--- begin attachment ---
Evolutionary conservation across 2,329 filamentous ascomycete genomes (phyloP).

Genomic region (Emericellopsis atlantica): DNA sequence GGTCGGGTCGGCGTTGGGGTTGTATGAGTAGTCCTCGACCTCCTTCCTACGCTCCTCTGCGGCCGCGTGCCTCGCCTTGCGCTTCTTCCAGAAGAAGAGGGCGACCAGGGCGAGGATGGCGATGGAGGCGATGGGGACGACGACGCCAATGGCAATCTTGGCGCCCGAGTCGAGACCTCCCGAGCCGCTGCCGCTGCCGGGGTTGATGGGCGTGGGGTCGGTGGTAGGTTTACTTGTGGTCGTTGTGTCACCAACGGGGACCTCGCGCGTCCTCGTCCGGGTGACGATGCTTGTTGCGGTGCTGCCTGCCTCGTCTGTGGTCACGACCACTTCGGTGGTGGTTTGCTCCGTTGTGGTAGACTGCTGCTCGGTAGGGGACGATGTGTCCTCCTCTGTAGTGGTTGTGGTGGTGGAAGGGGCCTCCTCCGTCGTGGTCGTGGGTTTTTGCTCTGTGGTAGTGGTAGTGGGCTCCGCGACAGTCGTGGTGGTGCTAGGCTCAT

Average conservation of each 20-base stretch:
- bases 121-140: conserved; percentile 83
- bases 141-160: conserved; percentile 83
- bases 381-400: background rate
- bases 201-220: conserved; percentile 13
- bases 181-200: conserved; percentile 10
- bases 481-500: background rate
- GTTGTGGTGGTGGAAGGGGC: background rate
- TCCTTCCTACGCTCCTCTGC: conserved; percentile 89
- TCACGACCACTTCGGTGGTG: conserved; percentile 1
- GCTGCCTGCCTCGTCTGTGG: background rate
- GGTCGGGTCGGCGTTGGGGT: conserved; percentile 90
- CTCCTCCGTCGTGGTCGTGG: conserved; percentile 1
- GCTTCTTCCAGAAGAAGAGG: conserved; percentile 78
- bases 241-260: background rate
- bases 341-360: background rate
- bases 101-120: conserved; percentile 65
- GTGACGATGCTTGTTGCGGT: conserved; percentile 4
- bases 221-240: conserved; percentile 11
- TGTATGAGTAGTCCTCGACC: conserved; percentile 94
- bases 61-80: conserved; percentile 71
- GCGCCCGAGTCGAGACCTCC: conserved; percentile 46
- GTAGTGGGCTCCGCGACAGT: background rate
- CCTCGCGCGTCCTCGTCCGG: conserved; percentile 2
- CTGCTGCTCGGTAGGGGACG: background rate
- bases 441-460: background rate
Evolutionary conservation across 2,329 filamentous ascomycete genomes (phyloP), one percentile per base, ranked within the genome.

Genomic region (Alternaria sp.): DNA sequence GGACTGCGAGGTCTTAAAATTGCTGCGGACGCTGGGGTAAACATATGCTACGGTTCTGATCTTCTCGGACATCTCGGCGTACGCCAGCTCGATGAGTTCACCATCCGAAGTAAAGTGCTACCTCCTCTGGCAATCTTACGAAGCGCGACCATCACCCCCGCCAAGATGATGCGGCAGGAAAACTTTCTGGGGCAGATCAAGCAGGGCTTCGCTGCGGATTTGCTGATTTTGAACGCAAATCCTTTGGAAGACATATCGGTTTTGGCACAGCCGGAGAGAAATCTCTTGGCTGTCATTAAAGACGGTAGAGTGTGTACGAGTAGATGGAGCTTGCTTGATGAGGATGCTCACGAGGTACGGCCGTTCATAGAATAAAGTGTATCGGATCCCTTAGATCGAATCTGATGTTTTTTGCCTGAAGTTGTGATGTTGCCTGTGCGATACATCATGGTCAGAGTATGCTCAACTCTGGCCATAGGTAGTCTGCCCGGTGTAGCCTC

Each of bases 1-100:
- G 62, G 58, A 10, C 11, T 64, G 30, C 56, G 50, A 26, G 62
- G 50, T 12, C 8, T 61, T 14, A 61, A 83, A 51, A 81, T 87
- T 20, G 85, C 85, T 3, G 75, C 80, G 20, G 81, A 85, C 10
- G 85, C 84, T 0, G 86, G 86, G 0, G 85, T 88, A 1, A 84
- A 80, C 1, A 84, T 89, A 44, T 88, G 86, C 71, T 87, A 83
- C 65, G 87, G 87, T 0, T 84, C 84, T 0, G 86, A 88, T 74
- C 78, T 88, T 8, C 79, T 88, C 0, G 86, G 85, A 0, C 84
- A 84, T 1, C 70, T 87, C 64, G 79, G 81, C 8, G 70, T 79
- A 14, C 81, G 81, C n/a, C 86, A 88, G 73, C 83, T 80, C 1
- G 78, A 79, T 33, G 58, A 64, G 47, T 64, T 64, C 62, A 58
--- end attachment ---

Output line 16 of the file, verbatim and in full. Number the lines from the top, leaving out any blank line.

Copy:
- GCTTCTTCCAGAAGAAGAGG: conserved; percentile 78